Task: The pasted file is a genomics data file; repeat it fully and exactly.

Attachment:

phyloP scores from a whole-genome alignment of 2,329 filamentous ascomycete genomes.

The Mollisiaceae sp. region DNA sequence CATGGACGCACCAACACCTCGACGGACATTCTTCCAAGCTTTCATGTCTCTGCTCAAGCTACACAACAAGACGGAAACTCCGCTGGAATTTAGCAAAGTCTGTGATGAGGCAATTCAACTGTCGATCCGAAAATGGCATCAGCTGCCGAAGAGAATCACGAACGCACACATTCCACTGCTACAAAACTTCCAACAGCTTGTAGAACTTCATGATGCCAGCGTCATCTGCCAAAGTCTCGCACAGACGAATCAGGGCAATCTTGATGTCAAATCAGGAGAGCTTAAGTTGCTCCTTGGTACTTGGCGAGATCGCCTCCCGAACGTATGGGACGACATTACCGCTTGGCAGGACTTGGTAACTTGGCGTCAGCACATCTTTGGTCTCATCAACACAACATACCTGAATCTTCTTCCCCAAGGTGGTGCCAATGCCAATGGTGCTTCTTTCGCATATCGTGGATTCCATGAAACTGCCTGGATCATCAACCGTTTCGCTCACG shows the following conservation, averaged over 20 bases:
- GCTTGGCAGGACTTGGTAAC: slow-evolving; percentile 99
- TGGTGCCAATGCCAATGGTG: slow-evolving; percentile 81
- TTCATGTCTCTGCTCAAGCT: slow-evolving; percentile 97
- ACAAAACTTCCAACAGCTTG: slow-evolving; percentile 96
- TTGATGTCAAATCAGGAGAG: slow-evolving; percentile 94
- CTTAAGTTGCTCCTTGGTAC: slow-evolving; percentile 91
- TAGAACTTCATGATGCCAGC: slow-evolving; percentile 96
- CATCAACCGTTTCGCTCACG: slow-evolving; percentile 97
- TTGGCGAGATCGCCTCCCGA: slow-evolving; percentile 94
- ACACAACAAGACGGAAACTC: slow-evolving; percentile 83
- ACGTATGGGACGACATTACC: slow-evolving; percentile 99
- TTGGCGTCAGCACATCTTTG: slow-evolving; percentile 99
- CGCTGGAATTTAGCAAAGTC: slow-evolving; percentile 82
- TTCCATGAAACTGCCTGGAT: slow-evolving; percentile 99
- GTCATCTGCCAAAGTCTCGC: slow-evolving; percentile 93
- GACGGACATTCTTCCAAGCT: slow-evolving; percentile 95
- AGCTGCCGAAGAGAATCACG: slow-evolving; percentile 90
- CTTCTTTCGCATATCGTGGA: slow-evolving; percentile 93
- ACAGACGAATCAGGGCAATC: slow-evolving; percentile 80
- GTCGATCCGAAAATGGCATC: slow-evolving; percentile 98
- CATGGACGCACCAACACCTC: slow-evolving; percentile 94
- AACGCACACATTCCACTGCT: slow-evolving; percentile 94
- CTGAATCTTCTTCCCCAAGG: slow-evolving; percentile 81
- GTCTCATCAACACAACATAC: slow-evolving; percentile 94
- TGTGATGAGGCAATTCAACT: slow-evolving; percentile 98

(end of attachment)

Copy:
phyloP scores from a whole-genome alignment of 2,329 filamentous ascomycete genomes.

The Mollisiaceae sp. region DNA sequence CATGGACGCACCAACACCTCGACGGACATTCTTCCAAGCTTTCATGTCTCTGCTCAAGCTACACAACAAGACGGAAACTCCGCTGGAATTTAGCAAAGTCTGTGATGAGGCAATTCAACTGTCGATCCGAAAATGGCATCAGCTGCCGAAGAGAATCACGAACGCACACATTCCACTGCTACAAAACTTCCAACAGCTTGTAGAACTTCATGATGCCAGCGTCATCTGCCAAAGTCTCGCACAGACGAATCAGGGCAATCTTGATGTCAAATCAGGAGAGCTTAAGTTGCTCCTTGGTACTTGGCGAGATCGCCTCCCGAACGTATGGGACGACATTACCGCTTGGCAGGACTTGGTAACTTGGCGTCAGCACATCTTTGGTCTCATCAACACAACATACCTGAATCTTCTTCCCCAAGGTGGTGCCAATGCCAATGGTGCTTCTTTCGCATATCGTGGATTCCATGAAACTGCCTGGATCATCAACCGTTTCGCTCACG shows the following conservation, averaged over 20 bases:
- GCTTGGCAGGACTTGGTAAC: slow-evolving; percentile 99
- TGGTGCCAATGCCAATGGTG: slow-evolving; percentile 81
- TTCATGTCTCTGCTCAAGCT: slow-evolving; percentile 97
- ACAAAACTTCCAACAGCTTG: slow-evolving; percentile 96
- TTGATGTCAAATCAGGAGAG: slow-evolving; percentile 94
- CTTAAGTTGCTCCTTGGTAC: slow-evolving; percentile 91
- TAGAACTTCATGATGCCAGC: slow-evolving; percentile 96
- CATCAACCGTTTCGCTCACG: slow-evolving; percentile 97
- TTGGCGAGATCGCCTCCCGA: slow-evolving; percentile 94
- ACACAACAAGACGGAAACTC: slow-evolving; percentile 83
- ACGTATGGGACGACATTACC: slow-evolving; percentile 99
- TTGGCGTCAGCACATCTTTG: slow-evolving; percentile 99
- CGCTGGAATTTAGCAAAGTC: slow-evolving; percentile 82
- TTCCATGAAACTGCCTGGAT: slow-evolving; percentile 99
- GTCATCTGCCAAAGTCTCGC: slow-evolving; percentile 93
- GACGGACATTCTTCCAAGCT: slow-evolving; percentile 95
- AGCTGCCGAAGAGAATCACG: slow-evolving; percentile 90
- CTTCTTTCGCATATCGTGGA: slow-evolving; percentile 93
- ACAGACGAATCAGGGCAATC: slow-evolving; percentile 80
- GTCGATCCGAAAATGGCATC: slow-evolving; percentile 98
- CATGGACGCACCAACACCTC: slow-evolving; percentile 94
- AACGCACACATTCCACTGCT: slow-evolving; percentile 94
- CTGAATCTTCTTCCCCAAGG: slow-evolving; percentile 81
- GTCTCATCAACACAACATAC: slow-evolving; percentile 94
- TGTGATGAGGCAATTCAACT: slow-evolving; percentile 98